Since everybody, including the Landlord, knows that moving premises means enormous infrastructure costs, planning difficulties and huge loss of goodwill, a contracted out (ie unprotected) Lease is most unappealing. At best, even if he wants you to stay, the Landlord can blackmail you with a very hefty and unjustifiable new rent, if he is to be persuaded to let you have a new Lease at the end of the term of the Lease. There are few good reasons why a Landlord will want a Lease excluded from the Act.
My argument has always been that the location of your premises is fundamentally linked to the value of the goodwill. I have in mind things such as through flow of patients, access to parking and other facilities etc. It obviously depends to a certain extent on the type of dentistry you are carrying out. For example, the acuity of these factors may not be so great for a referral practice, but security of tenure is a crucial issue to the average general dental practice.
Linked to this is how you view your purchase. There are two schools of thought on this. My own personal view is that if you are making a capital payment for your Practice, you should be able to re-sell the Practice for a capital sum at some point in the future. Of course, who knows what will happen to the value of NHS goodwill under the new contract; watch this space for an article on that challenging subject! My instinct is that values will remain fairly stable.
The other school of thought is that you should view your purchase as an investment say over ten or fifteen years, make your money and if, at the end of that time, you can on-sell, that is a bonus but nothing else. Given that the average value of goodwill is now in excess of £600,000.00, I do not subscribe to this view, so a protected Lease (or a freehold) is pretty much a fundamental requirement.
Repair liability and dilapidations
In simple terms, there are two types of repair liability, namely an FRI Lease (full repairing and insuring lease), or a Lease which is granted subject to a Schedule of Condition.
The repairing clause in an FRI Lease will invariably require you to “keep and maintain the premises in good and substantial repair and condition” and, at the end of the Lease, to “put the premises back into “good and substantial repair and condition”.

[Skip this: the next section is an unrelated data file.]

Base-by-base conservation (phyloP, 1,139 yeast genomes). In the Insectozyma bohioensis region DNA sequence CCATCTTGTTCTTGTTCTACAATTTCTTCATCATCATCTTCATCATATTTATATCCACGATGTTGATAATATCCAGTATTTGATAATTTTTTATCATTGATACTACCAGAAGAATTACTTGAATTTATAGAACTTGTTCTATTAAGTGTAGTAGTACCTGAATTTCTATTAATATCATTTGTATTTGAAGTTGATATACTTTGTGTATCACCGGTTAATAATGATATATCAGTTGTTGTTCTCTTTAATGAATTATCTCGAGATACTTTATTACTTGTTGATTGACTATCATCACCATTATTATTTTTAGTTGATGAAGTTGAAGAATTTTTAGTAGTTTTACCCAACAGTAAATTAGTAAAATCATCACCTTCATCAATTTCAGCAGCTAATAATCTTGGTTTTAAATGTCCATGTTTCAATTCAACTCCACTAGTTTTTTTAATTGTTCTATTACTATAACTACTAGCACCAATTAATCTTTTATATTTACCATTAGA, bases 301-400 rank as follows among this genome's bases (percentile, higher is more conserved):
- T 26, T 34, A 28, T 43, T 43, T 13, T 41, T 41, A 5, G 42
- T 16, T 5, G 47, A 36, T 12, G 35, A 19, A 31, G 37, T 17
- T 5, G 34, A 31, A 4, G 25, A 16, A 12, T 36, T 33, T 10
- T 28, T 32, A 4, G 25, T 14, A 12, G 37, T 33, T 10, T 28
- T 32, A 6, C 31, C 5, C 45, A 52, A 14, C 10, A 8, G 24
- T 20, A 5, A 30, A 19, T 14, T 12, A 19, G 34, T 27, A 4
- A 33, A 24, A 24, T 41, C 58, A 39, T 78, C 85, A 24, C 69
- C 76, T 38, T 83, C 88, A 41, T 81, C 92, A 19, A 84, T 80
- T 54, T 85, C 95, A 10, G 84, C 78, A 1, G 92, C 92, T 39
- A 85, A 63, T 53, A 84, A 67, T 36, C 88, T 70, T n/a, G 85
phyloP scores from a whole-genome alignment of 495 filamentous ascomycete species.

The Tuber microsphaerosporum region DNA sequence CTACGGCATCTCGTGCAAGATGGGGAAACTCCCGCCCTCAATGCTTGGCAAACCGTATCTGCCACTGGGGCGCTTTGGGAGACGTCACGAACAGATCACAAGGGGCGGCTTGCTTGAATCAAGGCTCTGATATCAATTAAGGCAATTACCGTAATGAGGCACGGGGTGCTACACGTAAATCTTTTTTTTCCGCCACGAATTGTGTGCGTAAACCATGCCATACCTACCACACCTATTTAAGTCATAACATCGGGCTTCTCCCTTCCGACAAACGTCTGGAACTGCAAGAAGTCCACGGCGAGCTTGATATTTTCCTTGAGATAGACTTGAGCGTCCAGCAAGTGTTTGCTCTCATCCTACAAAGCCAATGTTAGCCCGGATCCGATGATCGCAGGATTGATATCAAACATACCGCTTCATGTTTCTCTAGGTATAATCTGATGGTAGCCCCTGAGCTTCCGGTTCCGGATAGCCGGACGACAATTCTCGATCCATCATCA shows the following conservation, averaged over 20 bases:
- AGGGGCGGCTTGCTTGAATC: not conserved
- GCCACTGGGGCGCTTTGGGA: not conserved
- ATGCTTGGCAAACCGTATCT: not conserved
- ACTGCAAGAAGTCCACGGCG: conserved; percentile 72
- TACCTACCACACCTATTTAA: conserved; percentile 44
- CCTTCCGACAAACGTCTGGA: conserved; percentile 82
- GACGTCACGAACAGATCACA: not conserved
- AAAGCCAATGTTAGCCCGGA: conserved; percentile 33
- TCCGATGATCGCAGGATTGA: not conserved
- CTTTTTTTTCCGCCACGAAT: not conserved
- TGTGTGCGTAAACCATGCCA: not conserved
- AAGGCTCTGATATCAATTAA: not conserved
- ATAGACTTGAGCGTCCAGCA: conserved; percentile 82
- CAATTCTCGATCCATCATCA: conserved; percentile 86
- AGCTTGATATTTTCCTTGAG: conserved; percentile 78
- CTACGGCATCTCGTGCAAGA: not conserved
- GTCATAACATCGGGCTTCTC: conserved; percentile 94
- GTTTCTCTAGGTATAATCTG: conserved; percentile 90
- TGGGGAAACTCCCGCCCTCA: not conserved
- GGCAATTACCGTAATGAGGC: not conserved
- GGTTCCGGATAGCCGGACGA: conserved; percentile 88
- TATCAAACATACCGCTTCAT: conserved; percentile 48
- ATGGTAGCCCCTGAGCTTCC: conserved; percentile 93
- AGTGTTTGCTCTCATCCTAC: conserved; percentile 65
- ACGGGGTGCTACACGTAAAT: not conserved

This has a number of consequences. Firstly, if the premises are not currently in “good and substantial repair and condition”, then you are effectively taking on an inherent liability. Who, I hear you ask, can tell me whether the premises are in “good and substantial repair and condition” at any point in time? Obviously, you can use your common sense to a certain extent. For example, if the roof is caving in and you are taking a Lease of the whole building, then you will of course be assuming a somewhat onerous liability. However, only a competent Surveyor carrying out a full structural survey can really assess the true extent of your actual liability.
Secondly, you need to be aware that at any time during the term of the Lease, the Landlord can serve on you an “interim Schedule of Dilapidations,” requiring you to carry out certain specified repairs within a given period.
Thirdly, it is common at the end of the term of a Lease, particularly if you are moving out of the premises, that the Landlord will serve on you a “terminal Schedule of Dilapidations”, again specifying works to be carried out, or a sum paid in lieu. Of course, dilapidations are to a certain extent negotiable, but that is really beyond the remit of this piece. However, you should have the words “keep, maintain and put back” at the forefront of your minds, as this may prove a costly exercise.
The second form of repair liability is a Lease granted by reference to what is known as a Schedule of Condition. In my experience, this is a relatively rare phenomenon. I would say that less than 10% of all dental Leases I come across are granted on this basis.